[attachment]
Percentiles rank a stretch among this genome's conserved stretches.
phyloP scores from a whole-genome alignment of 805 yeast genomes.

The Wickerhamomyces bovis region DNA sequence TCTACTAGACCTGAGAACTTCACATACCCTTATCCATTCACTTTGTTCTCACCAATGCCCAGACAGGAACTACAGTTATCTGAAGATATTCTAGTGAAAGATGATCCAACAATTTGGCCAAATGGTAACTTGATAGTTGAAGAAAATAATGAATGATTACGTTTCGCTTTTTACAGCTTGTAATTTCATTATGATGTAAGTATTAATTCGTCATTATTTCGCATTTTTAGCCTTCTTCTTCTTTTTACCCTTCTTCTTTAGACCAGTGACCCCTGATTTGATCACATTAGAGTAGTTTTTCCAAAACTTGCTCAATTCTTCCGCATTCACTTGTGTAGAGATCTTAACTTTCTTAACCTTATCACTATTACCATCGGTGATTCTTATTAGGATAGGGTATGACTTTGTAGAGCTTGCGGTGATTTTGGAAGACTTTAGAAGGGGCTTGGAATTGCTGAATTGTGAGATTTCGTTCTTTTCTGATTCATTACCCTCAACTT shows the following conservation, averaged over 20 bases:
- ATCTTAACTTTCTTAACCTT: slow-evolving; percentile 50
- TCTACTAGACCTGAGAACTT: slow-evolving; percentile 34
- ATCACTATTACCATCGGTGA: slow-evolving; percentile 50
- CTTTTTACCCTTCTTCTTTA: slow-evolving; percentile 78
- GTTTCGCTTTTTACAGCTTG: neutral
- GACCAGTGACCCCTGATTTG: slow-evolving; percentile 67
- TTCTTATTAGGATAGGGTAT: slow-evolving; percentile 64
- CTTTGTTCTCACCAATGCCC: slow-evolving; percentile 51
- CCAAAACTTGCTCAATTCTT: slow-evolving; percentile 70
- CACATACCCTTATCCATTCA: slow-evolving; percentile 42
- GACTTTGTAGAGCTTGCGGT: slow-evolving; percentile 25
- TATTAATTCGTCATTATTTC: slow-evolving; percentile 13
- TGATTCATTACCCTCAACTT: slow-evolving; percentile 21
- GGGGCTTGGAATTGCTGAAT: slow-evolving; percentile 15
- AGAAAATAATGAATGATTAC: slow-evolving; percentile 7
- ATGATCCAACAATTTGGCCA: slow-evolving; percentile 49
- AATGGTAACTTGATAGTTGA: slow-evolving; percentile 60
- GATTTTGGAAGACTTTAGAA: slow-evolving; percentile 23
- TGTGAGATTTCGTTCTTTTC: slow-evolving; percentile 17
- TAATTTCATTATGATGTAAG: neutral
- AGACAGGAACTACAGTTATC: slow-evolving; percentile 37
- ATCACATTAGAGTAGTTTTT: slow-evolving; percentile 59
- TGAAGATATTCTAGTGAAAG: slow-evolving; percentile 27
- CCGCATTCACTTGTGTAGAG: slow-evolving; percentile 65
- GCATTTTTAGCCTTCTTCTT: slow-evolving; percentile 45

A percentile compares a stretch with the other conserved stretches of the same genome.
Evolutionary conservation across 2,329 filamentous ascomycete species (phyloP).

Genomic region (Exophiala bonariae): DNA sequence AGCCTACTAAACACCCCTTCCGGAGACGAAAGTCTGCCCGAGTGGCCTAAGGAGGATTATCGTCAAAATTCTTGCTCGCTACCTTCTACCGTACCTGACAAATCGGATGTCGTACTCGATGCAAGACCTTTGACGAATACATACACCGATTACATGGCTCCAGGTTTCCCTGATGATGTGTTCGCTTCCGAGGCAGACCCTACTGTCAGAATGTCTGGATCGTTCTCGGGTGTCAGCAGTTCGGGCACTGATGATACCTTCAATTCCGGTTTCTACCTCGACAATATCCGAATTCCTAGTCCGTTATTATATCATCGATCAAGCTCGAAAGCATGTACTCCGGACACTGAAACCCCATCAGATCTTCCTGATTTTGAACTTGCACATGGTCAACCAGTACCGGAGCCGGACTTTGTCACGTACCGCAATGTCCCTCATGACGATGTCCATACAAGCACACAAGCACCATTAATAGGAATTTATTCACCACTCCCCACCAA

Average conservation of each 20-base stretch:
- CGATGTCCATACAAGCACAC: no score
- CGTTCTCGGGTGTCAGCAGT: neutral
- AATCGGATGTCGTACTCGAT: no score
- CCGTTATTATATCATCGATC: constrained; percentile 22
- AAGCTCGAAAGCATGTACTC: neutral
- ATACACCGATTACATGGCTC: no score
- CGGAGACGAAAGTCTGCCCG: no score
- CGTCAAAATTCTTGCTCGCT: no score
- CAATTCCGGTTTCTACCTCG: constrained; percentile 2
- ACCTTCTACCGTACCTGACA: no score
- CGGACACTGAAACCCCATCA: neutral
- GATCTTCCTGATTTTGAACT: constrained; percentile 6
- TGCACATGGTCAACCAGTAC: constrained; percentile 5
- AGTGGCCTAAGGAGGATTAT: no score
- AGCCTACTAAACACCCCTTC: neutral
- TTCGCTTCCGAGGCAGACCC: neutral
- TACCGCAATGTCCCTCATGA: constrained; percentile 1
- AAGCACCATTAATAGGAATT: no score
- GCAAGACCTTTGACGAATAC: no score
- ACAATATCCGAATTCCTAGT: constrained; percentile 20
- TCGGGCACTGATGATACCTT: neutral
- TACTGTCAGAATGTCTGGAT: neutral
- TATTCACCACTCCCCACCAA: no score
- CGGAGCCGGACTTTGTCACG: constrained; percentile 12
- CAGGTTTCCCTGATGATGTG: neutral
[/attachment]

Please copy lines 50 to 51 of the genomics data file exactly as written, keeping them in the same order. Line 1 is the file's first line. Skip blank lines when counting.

- AAGCACCATTAATAGGAATT: no score
- GCAAGACCTTTGACGAATAC: no score